In 1821 there were two other girls' boarding schools in the Golders Green area. Miss Pegg housed 17 females - 13 of them less than 20 years old. Mrs Stables had 9 girls between 5 and 10 years and nine between 10 and 15 years..

The Burroughs had one boys' school in 1801 run by James Goodyer - either the meticulous vestry clerk or his father or a male relative of the same name. The school used' Burroughs House next to the workhouse, a pleasant eighteenth century house now tenanted by a firm of surveyors. In 1801 there were 56 persons in the house - 52 males, 4 females. Of these, 6 were occupied in "trade" and 50 were 'unoccupied". By 1811 James Goodyer, if the same man, was a “gentleman" living modestly with 2 females in a smaller house.

But there was a school in the Burroughs in 1811 – Burroughs Union House, maintained by Mr. Lockwood. In 1813 this gentleman put an announcement in an unidentified London paper declaring he had been "engaged in the arduous and important duty of instructing youth for 15 years". He promised "to exert the same personal assiduity, the same strict attention to the selection of properly qualified assistants and the same strenuous endeavours to promote the moral and intellectual improvement of the pupils entrusted to his care that has been sanctioned by such very flattering marks of approbation." The school fees were 35 guineas a year with one guinea entrance fee. Mr, Lockwood promised to ground his pupil's "in the grand, rudiments of education" and to "qualify them completely for the public schools, the Army and Navy and mercantile pursuits etc." Parents of prospective pupils were referred to two London gentlemen who had sons at the school.

In 1811 Mr. Lockwood had an establishment of 55 males and 5 females. He left the Burroughs in 1816 because the Hertfordshire Record Office holds an advertisement for the sale of Burroughs Union House in that year - "Freehold and Tithe free, with a forecourt, offices, coach house and stables on the road to Burrows, and a meadow in Church Lane." Lockwood had paid rates of £3.00.00. on a 6d rate between 1810 and 1816.           {TO BE CONTINUED) 



I received a nice Christmas card from one of our members, Mrs. Louise de Launay, from her home in Canterbury. I append below extracts from her letter which I think would interest members:

"I always am interested finding reference to the Grahame White Hangar, Hendon Aerodrome. Site watching notes etc. The Boundary Stone at The Spaniards, Hampstead. Until my mother died in 1957, we lived opposite what is now the Royal Free Hospital and The George, Haverstock Hill. Many household items of ours are at Church Farm House - desk, chest of drawers, coal hod, brass hearth fitting, yew armchair from Yorkshire years ago, battered warming-pan in kitchen - on permanent loan."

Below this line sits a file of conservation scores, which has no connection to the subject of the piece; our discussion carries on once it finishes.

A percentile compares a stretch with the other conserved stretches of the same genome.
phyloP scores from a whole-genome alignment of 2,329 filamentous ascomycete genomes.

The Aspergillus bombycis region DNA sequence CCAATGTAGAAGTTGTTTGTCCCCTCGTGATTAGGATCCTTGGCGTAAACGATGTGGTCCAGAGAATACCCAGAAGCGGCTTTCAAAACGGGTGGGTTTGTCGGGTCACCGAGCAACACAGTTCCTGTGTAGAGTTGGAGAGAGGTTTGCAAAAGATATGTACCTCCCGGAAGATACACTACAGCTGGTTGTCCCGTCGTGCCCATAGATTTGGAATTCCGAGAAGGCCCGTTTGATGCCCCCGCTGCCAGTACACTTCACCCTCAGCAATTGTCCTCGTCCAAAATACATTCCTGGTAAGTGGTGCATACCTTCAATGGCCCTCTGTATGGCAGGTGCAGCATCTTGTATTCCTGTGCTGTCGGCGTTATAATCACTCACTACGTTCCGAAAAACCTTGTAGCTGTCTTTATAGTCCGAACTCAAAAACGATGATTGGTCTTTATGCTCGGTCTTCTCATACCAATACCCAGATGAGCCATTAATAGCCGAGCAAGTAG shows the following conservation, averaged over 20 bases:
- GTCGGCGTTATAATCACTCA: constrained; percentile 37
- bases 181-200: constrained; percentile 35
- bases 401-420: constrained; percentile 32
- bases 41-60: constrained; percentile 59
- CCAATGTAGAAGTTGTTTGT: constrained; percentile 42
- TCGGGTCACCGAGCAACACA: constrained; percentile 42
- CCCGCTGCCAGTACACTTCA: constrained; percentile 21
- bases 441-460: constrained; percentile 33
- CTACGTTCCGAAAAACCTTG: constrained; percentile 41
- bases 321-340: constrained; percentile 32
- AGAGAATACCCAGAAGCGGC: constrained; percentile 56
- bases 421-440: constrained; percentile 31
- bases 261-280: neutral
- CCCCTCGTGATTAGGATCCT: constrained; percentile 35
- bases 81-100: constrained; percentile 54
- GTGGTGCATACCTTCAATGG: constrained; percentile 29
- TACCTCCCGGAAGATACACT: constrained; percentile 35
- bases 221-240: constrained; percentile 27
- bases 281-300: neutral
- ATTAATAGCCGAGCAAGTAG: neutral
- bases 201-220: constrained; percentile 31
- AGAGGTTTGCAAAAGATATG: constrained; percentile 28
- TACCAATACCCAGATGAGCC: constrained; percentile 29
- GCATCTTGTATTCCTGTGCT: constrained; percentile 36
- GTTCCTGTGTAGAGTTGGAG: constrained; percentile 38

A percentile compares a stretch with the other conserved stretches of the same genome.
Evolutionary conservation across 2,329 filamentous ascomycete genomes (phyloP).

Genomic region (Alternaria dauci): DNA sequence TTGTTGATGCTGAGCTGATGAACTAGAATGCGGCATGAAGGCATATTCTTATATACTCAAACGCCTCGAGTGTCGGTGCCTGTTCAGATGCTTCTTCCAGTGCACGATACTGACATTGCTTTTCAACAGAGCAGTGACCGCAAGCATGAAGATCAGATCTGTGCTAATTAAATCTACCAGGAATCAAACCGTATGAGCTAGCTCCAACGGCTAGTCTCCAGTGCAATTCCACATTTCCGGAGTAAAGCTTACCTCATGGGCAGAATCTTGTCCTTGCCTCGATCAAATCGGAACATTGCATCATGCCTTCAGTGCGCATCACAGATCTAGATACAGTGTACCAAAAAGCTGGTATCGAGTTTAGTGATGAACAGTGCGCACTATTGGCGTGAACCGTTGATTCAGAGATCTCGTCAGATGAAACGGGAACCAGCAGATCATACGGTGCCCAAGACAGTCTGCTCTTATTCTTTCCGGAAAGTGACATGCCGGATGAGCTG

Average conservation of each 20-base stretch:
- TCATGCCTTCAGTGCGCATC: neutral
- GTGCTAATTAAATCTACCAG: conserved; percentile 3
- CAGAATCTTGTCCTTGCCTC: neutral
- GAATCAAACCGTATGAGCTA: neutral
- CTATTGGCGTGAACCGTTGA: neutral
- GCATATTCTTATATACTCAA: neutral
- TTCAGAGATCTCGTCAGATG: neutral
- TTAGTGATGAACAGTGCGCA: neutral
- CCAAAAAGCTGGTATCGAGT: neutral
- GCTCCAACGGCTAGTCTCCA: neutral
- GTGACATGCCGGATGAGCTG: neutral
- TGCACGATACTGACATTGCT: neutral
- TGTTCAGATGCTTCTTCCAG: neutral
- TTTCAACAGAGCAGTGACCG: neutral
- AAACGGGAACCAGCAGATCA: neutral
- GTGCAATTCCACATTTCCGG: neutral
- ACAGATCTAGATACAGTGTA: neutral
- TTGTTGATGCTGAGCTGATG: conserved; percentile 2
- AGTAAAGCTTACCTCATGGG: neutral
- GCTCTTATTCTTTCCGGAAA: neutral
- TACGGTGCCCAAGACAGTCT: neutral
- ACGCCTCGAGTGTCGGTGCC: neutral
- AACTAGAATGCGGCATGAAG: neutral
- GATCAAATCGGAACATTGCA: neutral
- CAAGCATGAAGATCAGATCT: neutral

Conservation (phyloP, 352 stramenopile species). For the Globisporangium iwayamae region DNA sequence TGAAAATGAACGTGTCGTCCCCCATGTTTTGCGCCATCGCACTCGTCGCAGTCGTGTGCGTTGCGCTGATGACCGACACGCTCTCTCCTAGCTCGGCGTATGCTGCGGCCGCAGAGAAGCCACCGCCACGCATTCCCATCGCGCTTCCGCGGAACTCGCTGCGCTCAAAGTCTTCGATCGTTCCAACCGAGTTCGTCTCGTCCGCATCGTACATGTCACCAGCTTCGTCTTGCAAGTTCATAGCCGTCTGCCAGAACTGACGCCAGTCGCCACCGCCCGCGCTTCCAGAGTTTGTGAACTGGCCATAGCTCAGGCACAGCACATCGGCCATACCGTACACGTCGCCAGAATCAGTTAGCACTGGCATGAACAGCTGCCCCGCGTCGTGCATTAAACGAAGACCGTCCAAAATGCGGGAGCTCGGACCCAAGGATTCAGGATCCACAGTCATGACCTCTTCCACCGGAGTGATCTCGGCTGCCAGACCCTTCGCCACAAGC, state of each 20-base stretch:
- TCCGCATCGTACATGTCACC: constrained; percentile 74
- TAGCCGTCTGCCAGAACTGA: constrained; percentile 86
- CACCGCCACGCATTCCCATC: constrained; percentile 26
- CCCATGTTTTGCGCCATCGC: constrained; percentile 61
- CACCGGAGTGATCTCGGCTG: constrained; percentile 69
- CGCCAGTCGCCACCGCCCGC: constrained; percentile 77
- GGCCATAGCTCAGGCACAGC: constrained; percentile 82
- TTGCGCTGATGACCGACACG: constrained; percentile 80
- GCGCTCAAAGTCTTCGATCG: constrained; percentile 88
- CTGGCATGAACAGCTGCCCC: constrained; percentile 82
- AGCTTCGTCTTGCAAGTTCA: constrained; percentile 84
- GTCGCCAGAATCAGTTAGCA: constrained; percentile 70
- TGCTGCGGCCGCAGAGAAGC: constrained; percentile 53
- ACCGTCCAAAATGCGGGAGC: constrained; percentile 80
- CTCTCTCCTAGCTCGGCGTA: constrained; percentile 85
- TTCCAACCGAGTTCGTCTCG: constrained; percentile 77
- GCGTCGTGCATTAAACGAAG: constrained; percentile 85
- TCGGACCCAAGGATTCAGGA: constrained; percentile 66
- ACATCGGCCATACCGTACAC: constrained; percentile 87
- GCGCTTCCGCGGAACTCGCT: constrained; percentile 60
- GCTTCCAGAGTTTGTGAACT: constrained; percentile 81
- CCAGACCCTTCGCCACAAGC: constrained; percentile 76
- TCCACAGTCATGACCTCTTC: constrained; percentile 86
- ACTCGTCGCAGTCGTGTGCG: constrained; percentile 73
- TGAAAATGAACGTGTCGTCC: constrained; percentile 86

So when you are next at Church Farm Museum have a look for the above items. Many thanks, Mrs. de Launay, for letting the Museum have so much on loan which the younger generations will find so fascinating.

If anyone would like a copy of the List of Members as at 1st February 1988, please write to me, Miss P. Fletcher, 31 Addison Way, London NW11 6AL.

Dorothy Newbury has had a letter from Mr. Jarman in which he wishes to be remembered to you all. He is back in good health, working and enjoying life at his new home in Herstmonceux. For the benefit of new members, Mr.  Jarman, a founder member, was our Chairman from 1965 to 1985. He contributes this notice on the death of Mrs. I. Worby, aged 91 years, in January of this year.

"I was very sorry to hear that yet another of our long-serving members is no longer with us - Mrs. I. Worby. She will be remembered by those who, like myself, have belonged to the Society since the early days, as an early member of the Committee, a regular on our outings and as one who had a great interest in Archaeology. I also remember how in her younger days she was always willing to help and I can well remember her washing finds in somewhat primitive conditions at our early digs at Church End Farm in the days before the Polytechnic College was extended.

To the end of her days she maintained her interest in the Society and I am sure this helped to keep her happy in the evening of her long and useful life."  BRIAN JARMAN